Town-Hall Meeting After-Action Report
BY JERRY A. KLEIN
The Veterans Disability Commission
met in St. Petersburg, Florida, in a Town Hall format to listen to
the concerns of the veterans’ community. The meeting was conducted
over two days. The entire 15-member commission was present. The
first session began with the chair making brief remarks explaining
the mission and purpose of the commission. The executive director
then explained the process the commission would undertake to
complete its mission.
The main focus of the commission
was to listen to the public. The public-comment session lasted
ninety minutes. The hearing room was packed because the word had
reached the veterans’ community in the St. Petersburg-Tampa area.
Veterans from across the state also were in attendance.
In advance of the meeting, Craig
Tonjes, the Florida State Council president, sent a letter to all
veterans’ organizations, apprising them of the importance of
showing up at the commission sessions. I also contacted the local
VVA chapters to insure that VVA and interested veterans were in
attendance. The early warning worked.
The Town Hall process doesn’t leave
individuals much time to state a point of concern. Most presenters
didn’t have a clear understanding of the purpose for which the
commission was formed and presented remarks that were not germane.
Many of the presenters expressed a feeling that the commission was
created for the purpose of finding ways to reduce or eliminate
The chair addressed that perception
when he stated that it was not the intention of the commission to
reduce or eliminate benefits. However, I am not sure the statement
convinced anyone in the meeting room.
The statement prepared by David
Houppert, VVA’s director of Veterans Benefits, was entered into
the record. Craig Tonjes and Tom Hall, the Florida State Council
treasurer, also addressed the commission.
Fewer veterans attended the second
session. Yet, some veterans who had just heard about the
commission through the local media showed up. The structure for
the second day was even more restrictive. After opening remarks,
the executive director of the Florida Department of Veterans
Affairs, Col. Rocky McPherson, spoke. He mentioned the concern
that the Veterans Benefits Administration in Bay Pines showed a
reduction of staff in the Regional Office, but he could not
provide an explanation. The new regional office director did not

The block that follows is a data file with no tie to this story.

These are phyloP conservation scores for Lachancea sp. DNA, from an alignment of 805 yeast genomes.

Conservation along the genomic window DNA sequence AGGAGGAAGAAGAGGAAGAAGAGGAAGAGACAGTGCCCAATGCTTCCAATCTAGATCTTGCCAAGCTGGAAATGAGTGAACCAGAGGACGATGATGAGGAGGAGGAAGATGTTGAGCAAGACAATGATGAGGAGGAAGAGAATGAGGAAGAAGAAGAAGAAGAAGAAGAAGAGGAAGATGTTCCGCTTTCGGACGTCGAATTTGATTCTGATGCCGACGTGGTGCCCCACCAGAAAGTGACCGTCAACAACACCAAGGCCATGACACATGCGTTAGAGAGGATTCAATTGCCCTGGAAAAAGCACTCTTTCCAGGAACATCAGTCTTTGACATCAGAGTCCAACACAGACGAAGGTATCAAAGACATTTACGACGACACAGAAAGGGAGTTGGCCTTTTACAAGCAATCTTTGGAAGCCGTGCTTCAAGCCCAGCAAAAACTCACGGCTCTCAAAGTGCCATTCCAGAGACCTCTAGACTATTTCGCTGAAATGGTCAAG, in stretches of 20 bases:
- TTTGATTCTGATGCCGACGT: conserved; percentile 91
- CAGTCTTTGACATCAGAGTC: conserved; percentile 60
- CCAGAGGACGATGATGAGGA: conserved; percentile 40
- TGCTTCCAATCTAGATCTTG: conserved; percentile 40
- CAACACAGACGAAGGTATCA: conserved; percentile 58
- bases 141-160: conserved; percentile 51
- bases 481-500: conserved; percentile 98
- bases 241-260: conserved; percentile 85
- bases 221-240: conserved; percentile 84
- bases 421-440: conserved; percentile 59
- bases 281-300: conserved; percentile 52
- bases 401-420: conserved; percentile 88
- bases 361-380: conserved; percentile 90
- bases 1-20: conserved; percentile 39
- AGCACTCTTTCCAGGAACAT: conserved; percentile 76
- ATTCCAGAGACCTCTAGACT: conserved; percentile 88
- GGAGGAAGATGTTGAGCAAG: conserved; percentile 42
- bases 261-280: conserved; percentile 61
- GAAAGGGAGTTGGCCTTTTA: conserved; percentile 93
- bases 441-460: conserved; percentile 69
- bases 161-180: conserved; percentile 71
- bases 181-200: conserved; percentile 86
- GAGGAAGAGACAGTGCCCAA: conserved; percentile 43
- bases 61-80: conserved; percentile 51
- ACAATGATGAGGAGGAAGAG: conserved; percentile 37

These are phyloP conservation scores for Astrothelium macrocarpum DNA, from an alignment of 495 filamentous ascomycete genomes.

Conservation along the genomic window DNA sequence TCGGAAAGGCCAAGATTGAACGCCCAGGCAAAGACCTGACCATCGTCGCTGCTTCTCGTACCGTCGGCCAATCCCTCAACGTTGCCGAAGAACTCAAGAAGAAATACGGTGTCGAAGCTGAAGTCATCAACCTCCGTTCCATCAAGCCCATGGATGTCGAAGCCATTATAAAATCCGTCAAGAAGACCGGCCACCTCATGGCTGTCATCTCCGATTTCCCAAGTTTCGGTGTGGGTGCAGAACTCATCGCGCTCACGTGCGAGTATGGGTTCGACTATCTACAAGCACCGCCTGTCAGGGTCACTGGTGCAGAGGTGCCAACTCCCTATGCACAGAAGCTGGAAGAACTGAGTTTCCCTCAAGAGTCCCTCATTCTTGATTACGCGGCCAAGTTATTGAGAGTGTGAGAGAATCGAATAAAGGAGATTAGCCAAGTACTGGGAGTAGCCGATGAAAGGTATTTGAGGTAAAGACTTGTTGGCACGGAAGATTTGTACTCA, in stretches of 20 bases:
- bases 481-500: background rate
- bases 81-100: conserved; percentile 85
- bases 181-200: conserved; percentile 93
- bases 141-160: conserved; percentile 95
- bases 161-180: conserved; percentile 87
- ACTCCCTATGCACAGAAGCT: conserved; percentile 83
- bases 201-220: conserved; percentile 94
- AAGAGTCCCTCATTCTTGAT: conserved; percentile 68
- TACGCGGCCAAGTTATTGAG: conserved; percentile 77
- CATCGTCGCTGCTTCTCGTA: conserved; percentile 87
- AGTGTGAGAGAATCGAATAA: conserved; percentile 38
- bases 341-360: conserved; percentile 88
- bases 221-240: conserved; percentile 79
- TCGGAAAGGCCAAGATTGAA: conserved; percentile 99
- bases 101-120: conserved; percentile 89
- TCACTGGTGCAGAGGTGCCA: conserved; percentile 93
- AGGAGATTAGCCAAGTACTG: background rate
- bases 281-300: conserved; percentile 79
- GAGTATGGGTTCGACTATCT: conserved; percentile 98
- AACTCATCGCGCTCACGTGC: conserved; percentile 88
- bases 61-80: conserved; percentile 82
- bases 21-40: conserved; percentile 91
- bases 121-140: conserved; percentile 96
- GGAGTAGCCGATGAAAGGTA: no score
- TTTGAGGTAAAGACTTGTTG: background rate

have an explanation, either.
The chief of the Tampa VA Hospital
Poly Trauma Rehabilitation Center, Steven G. Scott, described the
workings of the Trauma Center. He went into great detail about how
they care for seriously injured service members. The process of
analysis and evaluation of injuries covering all aspects from
initial diagnosis to secondary and tertiary issues, including the
issue of pain, was explored. Commission members asked about the
relationship between pain and rating for disability purposes.
Donald Ivers, the former Regional
Office Director in St. Petersburg, explained the theory used by
the VA to incorporate the issue of pain into current ratings. The
issue of PTSD versus blast syndrome was discussed since many of
the symptoms are similar for each and could be misdiagnosed.
The public comment period was even
shorter than it was the previous evening. It was during that
session that I presented a brief version of my prepared testimony.
Also in attendance at the morning session was the former Director
of the St. Petersburg VA Regional Office, Donald Ivers, and the
former Under Secretary for Veterans Benefits, John Vogel.
The commission will visit seven
additional areas of the country. Preparation prior to appearing
before the commission is very important. Since each individual
only has five minutes to speak, targeted brief remarks are needed.
Issues should be broken up into
individual, short presentations so more territory can be covered.
This will require more VVA members to attend these meetings.
Turnout is important.
During the evening session, I had a
chance meeting with one of the commission staff members, a friend
of almost 20 years, Jackie Garrick. She is a veteran, a social
worker, and previously she worked for the American Legion. Garrick
mentioned that she would attend the commission hearings in Boston
I also had an opportunity to talk
with Joe Wynn, a member of the commission. Craig Tonjes, Tom Hall,
and I also spoke to Butch Joeckel, another commission member.
Many questions persist, and we
still don’t know for sure what recommendations will be made to the
President and Congress. The overbearing presence of VA personnel
and the reliance on the IOM and the Center for Naval Analysis make
me nervous. So does the number of high-ranking retired military